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My Lords, as we abandon EU institutions, does the Minister agree that we should be bolstering rather than bashing our great British institutions? One of the most internationally respected and well-known of those that need bolstering is the BBC.

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The BBC needs support when it does things well; it also needs to get its house in order when it does things wrongly.

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My Lords, having referred to Mr Nigel Farage, does the Minister agree that, if by some chance Mr Farage were to become leader of UKIP once again, he has already had his quota of appearances at the BBC?

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As I have said, it is not up to the Government to express an opinion on editorial matters.

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My noble friend referred to the complaints procedure of the BBC. Can he quote any instances where complaints about political bias have been upheld?

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There are about 3,000 comments a day—I do not know the details of any complaints.

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My Lords, is it not the case that, when somebody complains about political bias in the media, it is normally because they do not like what the person they are listening to is saying, rather than because of any real bias? In the days of fake news, does the Minister not accept that people have more faith in the BBC and national newspapers than in social media, which is completely unregulated, with anyone saying what they want? The noble Lord, Lord Tebbit, referred to the “Today” programme—some of us rather admire the way presenters on the “Today” programme interrogate people, whatever their views or political persuasion.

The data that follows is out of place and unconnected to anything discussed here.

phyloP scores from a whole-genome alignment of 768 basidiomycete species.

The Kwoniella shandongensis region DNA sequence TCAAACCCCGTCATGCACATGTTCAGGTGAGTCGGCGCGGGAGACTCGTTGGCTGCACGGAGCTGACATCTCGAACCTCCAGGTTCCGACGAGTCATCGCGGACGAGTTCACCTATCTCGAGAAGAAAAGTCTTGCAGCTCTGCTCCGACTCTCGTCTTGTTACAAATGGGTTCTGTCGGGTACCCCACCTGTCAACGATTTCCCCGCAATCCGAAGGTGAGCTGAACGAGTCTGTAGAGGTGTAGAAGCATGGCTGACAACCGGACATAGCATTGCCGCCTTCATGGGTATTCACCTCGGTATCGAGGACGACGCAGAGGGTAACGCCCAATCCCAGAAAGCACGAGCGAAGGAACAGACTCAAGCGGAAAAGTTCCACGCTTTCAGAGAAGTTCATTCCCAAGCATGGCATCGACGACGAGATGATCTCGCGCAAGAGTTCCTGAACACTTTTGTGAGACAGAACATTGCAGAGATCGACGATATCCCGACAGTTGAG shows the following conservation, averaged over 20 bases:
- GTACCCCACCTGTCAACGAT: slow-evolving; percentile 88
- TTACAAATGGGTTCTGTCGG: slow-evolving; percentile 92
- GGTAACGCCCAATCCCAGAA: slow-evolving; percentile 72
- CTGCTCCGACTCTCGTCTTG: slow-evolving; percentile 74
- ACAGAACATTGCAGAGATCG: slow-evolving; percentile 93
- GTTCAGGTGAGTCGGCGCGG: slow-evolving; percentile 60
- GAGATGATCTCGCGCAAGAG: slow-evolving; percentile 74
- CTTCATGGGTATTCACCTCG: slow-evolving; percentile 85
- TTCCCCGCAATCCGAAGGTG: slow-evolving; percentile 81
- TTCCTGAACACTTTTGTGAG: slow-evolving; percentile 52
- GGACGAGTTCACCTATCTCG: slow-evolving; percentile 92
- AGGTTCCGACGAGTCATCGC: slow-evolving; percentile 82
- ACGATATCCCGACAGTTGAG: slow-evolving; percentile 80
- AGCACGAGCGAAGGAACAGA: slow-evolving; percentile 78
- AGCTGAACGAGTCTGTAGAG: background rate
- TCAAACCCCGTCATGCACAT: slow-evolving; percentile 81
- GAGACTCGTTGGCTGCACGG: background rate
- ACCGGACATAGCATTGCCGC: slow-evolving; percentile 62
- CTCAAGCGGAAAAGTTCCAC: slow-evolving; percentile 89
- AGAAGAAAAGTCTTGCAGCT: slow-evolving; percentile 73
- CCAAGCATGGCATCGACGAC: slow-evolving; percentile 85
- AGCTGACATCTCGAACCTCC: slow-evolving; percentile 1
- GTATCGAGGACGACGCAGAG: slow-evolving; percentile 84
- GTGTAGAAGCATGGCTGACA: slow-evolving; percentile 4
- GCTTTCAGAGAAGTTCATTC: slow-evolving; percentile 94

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The noble Baroness is right: trust in media sources is measured each year by a survey, which clearly shows that the public believes radio and television more than it believes social media. Radio and television get a 74% to 77% approval rating, whereas social media gets a mere 15%. Members of the public are not fools.